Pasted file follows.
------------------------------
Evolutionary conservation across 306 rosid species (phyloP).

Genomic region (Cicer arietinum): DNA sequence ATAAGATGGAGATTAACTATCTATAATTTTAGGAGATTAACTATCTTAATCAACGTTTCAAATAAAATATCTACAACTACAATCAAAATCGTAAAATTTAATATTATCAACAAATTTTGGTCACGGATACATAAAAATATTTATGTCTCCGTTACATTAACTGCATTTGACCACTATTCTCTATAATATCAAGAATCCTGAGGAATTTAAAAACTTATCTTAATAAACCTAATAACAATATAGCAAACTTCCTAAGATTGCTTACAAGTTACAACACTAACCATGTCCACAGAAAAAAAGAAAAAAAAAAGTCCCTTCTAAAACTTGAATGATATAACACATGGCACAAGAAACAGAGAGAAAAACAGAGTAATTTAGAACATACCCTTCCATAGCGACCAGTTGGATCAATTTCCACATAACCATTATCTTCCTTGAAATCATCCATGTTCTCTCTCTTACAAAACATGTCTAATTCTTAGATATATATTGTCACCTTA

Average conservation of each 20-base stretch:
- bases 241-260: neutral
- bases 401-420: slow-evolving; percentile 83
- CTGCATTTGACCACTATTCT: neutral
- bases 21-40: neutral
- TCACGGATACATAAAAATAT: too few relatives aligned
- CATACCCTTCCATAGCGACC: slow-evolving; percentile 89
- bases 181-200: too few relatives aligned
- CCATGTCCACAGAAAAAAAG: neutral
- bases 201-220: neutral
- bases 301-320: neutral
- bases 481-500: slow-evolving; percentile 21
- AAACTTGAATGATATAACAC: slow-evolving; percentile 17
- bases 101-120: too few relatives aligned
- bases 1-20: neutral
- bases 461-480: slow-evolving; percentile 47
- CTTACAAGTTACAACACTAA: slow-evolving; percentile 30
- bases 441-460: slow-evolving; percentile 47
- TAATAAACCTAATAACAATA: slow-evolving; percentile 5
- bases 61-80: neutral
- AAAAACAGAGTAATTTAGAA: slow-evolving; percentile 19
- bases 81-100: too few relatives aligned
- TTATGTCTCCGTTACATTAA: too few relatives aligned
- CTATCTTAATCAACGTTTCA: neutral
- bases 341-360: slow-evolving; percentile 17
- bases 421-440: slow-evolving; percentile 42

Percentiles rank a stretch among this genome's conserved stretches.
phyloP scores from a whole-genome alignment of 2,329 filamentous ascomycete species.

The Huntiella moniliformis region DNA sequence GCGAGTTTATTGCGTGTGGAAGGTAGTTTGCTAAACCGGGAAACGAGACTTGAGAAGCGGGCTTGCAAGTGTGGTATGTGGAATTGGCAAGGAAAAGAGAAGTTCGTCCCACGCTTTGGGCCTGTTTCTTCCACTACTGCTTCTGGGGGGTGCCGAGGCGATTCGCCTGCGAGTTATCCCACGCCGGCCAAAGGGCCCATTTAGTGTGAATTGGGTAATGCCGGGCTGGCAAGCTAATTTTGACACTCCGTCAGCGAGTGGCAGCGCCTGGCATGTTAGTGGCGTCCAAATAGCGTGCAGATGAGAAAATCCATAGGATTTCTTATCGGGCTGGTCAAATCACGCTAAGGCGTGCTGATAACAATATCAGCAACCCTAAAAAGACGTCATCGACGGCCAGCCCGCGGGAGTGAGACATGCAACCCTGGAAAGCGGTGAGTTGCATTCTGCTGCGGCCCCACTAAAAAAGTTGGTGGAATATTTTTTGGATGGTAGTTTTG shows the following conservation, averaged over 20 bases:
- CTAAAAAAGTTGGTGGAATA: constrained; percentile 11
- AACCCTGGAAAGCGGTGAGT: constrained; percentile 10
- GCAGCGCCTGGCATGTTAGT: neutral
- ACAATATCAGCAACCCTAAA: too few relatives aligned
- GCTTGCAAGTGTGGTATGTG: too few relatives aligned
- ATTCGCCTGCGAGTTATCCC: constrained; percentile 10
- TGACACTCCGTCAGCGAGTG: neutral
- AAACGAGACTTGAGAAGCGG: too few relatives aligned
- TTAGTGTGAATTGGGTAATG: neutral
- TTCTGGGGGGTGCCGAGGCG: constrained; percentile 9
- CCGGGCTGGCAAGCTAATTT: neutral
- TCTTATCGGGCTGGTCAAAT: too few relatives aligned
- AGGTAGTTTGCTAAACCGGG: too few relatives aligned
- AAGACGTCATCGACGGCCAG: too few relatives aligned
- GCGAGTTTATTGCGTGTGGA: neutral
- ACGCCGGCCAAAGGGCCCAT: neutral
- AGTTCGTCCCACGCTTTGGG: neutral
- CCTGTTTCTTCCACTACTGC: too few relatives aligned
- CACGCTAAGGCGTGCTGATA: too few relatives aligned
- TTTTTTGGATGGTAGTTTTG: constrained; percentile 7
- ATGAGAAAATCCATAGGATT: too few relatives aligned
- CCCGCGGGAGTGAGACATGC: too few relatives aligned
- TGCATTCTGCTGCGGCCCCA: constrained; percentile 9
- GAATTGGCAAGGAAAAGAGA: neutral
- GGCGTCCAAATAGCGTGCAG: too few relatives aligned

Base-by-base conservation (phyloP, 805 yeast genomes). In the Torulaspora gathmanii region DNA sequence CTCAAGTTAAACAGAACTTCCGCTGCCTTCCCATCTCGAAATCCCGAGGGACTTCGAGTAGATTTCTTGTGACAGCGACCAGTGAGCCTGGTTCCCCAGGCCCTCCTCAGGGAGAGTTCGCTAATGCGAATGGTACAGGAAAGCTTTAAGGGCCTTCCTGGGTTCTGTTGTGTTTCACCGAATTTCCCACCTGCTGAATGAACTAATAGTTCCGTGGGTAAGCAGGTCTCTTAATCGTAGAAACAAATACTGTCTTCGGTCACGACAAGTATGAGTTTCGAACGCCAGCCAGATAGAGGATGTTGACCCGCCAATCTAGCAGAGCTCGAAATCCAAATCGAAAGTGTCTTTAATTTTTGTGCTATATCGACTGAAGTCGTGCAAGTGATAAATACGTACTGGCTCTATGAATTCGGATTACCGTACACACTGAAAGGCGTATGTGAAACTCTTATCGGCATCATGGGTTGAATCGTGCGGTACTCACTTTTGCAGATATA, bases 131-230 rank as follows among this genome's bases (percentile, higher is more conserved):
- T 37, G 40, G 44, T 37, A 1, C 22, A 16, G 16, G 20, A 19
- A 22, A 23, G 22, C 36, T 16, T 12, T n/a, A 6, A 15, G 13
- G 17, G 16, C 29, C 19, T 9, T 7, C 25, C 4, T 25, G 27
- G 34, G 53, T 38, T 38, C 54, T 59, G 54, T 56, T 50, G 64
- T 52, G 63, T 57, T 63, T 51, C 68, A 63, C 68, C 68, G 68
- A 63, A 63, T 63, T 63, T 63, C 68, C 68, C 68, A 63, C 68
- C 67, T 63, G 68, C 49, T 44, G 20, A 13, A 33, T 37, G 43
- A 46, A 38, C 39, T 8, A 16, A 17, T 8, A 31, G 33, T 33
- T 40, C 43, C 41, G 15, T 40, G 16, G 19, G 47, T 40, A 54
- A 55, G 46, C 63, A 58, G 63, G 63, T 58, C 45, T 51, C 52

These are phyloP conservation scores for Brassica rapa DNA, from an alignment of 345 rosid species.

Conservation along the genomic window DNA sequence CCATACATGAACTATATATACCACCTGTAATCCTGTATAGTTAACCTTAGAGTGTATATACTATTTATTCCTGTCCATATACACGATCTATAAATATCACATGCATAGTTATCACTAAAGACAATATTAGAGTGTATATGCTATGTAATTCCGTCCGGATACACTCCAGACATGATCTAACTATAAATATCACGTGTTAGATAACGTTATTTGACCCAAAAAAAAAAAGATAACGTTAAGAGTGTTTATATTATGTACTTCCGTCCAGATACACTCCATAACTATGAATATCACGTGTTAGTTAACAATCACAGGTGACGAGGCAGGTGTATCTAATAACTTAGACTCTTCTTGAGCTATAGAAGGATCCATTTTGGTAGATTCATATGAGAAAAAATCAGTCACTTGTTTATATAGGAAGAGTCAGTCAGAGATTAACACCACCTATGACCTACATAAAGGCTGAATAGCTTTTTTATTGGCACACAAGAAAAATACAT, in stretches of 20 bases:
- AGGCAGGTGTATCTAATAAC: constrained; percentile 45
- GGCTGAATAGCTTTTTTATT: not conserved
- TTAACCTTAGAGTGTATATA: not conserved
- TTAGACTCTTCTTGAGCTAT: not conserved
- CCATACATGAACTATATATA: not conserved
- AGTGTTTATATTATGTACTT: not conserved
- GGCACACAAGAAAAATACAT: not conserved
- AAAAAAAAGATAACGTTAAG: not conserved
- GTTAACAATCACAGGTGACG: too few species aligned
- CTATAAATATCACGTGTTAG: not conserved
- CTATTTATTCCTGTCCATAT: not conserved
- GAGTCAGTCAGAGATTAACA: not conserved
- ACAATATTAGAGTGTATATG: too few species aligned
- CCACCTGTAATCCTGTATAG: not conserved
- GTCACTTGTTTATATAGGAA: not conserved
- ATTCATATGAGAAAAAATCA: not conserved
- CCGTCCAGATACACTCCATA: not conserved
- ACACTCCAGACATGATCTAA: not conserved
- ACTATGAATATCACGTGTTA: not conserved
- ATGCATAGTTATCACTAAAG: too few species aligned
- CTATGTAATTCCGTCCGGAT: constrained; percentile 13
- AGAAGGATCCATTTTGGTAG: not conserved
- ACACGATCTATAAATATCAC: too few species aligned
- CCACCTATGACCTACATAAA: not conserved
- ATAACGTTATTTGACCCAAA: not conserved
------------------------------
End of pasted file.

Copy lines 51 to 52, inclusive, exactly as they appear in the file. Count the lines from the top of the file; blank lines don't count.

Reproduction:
- TTTTTTGGATGGTAGTTTTG: constrained; percentile 7
- ATGAGAAAATCCATAGGATT: too few relatives aligned